Get Well Soon, Justice Ginsburg

The nature of the Supreme Court – life tenure, the fact that most Justices tend to live long and step down only when illness or death forces the issue, and the enormous stakes in each new Justice’s selection – tends unavoidably to set political commentators into full circling-buzzard mode at the first word that a Justice might be ill enough (or, in Justice Stevens’ case, simply old enough) to make a vacancy imminent. Tom Goldstein argues that Justice Ginsburg’s surgery for pancreatic cancer shouldn’t trigger that reaction, despite her age, her prior history with cancer (which apparently makes chemotherapy impossible) and the fact that pancreatic cancer has a famously high and fast mortality rate (think of Gene Upshaw, who died days after his diagnosis). As Goldstein notes, that mortality rate is largely because the disease is rarely detected early, and Justice Ginsburg caught a break in being diagnosed early (as was the case for Steve Jobs).

Of course, as a Supreme Court practitioner, Goldstein has a vested interest in defending a sitting Justice (that’s true of me as well), so take it with a grain of salt; but his point is well-taken as far as not jumping to conclusions. We should all wish Justice Ginsburg good health and the freedom to retire or not on her own terms, politics aside. And yes, I know that given the passions the Court arouses and the life-and-death issues it handles, that can be hard at times to do sincerely, but making the effort is itself good for your mental health if you spend too much time in the arena of political blood sport.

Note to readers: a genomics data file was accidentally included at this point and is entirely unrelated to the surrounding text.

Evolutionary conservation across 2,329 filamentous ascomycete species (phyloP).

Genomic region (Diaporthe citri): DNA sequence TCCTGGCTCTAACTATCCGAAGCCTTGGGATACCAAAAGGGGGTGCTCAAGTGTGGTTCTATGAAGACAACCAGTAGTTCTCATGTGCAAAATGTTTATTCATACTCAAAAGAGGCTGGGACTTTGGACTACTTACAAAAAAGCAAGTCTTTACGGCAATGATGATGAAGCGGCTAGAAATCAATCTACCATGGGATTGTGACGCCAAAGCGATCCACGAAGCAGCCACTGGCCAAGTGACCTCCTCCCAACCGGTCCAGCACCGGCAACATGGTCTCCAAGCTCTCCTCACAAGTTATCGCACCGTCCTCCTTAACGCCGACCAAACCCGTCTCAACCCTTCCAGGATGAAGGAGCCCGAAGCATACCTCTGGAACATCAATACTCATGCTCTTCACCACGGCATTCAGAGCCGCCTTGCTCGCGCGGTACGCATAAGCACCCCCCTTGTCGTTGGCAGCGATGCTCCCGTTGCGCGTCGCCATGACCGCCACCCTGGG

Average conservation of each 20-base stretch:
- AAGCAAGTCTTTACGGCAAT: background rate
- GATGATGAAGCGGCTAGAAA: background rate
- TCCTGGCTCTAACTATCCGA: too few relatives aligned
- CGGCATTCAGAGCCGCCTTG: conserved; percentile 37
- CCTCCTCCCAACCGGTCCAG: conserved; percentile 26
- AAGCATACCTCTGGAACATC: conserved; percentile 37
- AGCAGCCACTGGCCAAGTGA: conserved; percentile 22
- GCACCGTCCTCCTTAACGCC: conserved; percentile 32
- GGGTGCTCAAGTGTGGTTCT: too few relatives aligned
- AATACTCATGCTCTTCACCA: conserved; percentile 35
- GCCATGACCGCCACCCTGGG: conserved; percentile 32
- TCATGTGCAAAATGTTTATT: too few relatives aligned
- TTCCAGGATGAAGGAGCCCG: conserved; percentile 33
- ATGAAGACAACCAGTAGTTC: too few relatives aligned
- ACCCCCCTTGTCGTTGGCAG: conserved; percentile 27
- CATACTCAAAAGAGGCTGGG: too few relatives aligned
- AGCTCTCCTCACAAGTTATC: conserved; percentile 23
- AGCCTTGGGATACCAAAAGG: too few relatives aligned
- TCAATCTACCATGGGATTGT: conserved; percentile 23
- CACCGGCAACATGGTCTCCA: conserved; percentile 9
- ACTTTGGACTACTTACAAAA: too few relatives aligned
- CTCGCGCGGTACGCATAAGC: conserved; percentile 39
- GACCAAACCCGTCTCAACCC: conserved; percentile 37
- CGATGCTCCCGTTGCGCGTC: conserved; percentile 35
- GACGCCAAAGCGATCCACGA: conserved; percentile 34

All that said, obviously the Obama Administration and Senate Republicans alike need to be thinking ahead to the possibility that her illness at least increases the odds of a vacancy this year, and political commentators being what they are, we can’t help but speculate. Goldstein’s own site had a list up last week of four possible names – Seventh Circuit Judge Diane Wood, Second Circuit Judge Sonia Sotomayor, Harvard Law Dean (and Solicitor General nominee) Elena Kagan, and Michigan Governor Jennifer Granholm. Three things are clear at this early stage. Number one, if Justice Ginsburg’s slot ends up being the first one filled, whether this year or later, the departure of the only remaining female Justice would make it politically impossible for Obama not to pick a woman, hence the names on that list. Number two, whoever it is better have their taxes in order. (I think it’s safe to say that for partisan purposes, Republicans would salivate at Granholm, a politician with no judicial experience and a disastrous economic record in Michigan; as a lawyer, I’d rather see someone with actual, proven competence/excellence as a judge and/or lawyer, a point I made repeatedly during the Harriet Miers debate). And number three, to the extent that any nominee is at all controversial, Senate Republicans are going to have to decide if their longstanding principled stand in favor of bringing judicial nominees to a vote – there was no opposition at all to Justice Ginsburg, and no effort to filibuster Justice Breyer – will end up getting discarded, given (1) the prevailing sense that Republican disarmament on this issue has been unilateral and specifically that (2) Obama himself voted against Chief Justice Roberts and voted to filibuster Justice Alito, and is therefore uniquely poorly positioned to demand Senatorial deference to his selections. It’s premature as well to make that decision (my own longstanding view is that it’s legitimate to use the filibuster to slow down a nomination long enough to gather information and muster political opposition, but not to wholly deny a floor vote), but if there’s a vacancy during Obama’s presidency, it will surely arise.